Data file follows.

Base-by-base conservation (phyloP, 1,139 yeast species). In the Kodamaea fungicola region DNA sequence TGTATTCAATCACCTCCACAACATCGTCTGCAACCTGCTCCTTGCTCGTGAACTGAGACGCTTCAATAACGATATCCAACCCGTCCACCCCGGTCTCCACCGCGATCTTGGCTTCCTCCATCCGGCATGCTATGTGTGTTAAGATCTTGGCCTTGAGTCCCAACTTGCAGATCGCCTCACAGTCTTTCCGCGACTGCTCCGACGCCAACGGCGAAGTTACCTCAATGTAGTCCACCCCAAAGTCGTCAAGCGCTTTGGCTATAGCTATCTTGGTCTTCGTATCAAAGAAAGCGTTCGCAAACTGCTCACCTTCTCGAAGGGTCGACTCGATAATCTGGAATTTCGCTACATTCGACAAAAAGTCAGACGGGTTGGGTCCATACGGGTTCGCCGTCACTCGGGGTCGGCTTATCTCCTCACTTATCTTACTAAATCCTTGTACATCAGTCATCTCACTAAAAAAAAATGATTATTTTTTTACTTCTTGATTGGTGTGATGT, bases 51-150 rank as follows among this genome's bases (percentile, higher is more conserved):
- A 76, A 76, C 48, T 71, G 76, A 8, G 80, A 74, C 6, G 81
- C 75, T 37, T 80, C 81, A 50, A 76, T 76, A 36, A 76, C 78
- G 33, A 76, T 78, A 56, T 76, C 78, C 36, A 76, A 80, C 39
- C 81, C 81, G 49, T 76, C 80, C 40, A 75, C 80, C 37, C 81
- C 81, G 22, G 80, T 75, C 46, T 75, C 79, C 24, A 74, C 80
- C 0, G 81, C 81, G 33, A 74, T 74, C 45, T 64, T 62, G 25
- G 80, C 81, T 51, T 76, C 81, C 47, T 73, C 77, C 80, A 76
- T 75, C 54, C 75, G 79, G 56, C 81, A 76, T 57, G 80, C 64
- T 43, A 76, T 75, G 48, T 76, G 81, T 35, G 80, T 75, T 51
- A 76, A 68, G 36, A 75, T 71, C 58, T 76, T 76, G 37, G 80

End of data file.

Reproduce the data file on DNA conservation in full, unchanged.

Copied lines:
Base-by-base conservation (phyloP, 1,139 yeast species). In the Kodamaea fungicola region DNA sequence TGTATTCAATCACCTCCACAACATCGTCTGCAACCTGCTCCTTGCTCGTGAACTGAGACGCTTCAATAACGATATCCAACCCGTCCACCCCGGTCTCCACCGCGATCTTGGCTTCCTCCATCCGGCATGCTATGTGTGTTAAGATCTTGGCCTTGAGTCCCAACTTGCAGATCGCCTCACAGTCTTTCCGCGACTGCTCCGACGCCAACGGCGAAGTTACCTCAATGTAGTCCACCCCAAAGTCGTCAAGCGCTTTGGCTATAGCTATCTTGGTCTTCGTATCAAAGAAAGCGTTCGCAAACTGCTCACCTTCTCGAAGGGTCGACTCGATAATCTGGAATTTCGCTACATTCGACAAAAAGTCAGACGGGTTGGGTCCATACGGGTTCGCCGTCACTCGGGGTCGGCTTATCTCCTCACTTATCTTACTAAATCCTTGTACATCAGTCATCTCACTAAAAAAAAATGATTATTTTTTTACTTCTTGATTGGTGTGATGT, bases 51-150 rank as follows among this genome's bases (percentile, higher is more conserved):
- A 76, A 76, C 48, T 71, G 76, A 8, G 80, A 74, C 6, G 81
- C 75, T 37, T 80, C 81, A 50, A 76, T 76, A 36, A 76, C 78
- G 33, A 76, T 78, A 56, T 76, C 78, C 36, A 76, A 80, C 39
- C 81, C 81, G 49, T 76, C 80, C 40, A 75, C 80, C 37, C 81
- C 81, G 22, G 80, T 75, C 46, T 75, C 79, C 24, A 74, C 80
- C 0, G 81, C 81, G 33, A 74, T 74, C 45, T 64, T 62, G 25
- G 80, C 81, T 51, T 76, C 81, C 47, T 73, C 77, C 80, A 76
- T 75, C 54, C 75, G 79, G 56, C 81, A 76, T 57, G 80, C 64
- T 43, A 76, T 75, G 48, T 76, G 81, T 35, G 80, T 75, T 51
- A 76, A 68, G 36, A 75, T 71, C 58, T 76, T 76, G 37, G 80